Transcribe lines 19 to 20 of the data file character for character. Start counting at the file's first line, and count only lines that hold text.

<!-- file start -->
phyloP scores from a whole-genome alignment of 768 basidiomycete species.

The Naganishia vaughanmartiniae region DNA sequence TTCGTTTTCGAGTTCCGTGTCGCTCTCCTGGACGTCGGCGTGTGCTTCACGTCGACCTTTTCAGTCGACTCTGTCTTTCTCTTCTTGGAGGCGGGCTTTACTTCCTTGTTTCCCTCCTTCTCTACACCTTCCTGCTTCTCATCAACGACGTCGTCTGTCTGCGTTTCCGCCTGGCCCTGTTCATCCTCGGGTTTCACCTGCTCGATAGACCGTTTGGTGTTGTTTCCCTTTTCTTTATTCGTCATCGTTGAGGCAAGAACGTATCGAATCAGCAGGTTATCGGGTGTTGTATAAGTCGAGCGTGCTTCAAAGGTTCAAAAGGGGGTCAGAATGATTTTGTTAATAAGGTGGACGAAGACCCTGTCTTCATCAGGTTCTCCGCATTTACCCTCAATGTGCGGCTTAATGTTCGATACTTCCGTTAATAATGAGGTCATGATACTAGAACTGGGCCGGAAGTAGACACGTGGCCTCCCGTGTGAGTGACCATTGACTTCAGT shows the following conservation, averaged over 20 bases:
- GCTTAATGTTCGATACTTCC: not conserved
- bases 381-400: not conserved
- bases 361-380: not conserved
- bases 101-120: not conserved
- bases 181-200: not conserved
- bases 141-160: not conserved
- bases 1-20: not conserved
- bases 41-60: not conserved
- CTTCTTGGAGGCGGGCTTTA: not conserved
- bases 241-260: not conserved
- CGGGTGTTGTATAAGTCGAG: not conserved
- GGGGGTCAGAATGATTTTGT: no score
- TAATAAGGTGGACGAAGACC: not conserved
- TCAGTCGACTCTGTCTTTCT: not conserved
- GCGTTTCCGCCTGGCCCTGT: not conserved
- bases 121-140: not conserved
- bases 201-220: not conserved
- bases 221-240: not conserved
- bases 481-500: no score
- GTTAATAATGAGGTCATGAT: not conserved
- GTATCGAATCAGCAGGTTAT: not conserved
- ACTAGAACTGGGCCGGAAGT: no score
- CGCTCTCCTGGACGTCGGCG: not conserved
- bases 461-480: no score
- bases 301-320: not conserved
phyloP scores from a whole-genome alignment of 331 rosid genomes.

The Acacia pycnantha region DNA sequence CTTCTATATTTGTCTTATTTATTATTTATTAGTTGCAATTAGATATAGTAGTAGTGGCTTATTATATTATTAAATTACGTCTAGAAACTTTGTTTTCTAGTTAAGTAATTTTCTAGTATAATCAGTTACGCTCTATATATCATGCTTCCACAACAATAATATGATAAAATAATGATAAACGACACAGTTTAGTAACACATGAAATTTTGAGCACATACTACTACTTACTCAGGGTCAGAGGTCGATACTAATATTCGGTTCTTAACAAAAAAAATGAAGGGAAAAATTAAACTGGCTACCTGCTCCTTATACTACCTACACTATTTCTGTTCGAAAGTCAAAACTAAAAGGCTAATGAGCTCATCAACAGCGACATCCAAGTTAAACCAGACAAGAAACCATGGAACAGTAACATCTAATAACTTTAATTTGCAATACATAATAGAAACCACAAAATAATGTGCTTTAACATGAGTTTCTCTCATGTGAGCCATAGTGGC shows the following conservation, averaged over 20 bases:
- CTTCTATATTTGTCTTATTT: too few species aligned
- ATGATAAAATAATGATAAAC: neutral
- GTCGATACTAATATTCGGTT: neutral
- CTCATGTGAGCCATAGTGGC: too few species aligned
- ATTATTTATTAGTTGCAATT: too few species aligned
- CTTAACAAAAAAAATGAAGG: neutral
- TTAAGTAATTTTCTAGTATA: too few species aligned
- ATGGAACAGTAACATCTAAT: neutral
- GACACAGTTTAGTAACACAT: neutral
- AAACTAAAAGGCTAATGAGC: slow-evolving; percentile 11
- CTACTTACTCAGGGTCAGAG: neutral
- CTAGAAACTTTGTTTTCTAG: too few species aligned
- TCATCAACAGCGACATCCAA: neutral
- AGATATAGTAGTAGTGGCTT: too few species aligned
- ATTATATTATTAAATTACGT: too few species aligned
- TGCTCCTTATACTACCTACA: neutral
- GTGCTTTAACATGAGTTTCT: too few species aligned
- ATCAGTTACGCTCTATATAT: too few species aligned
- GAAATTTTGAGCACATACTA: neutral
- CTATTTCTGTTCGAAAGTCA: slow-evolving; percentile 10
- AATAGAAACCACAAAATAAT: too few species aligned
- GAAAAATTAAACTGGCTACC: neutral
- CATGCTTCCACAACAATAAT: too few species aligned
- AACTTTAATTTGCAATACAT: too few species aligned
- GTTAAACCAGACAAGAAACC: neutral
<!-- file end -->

- bases 201-220: not conserved
- bases 221-240: not conserved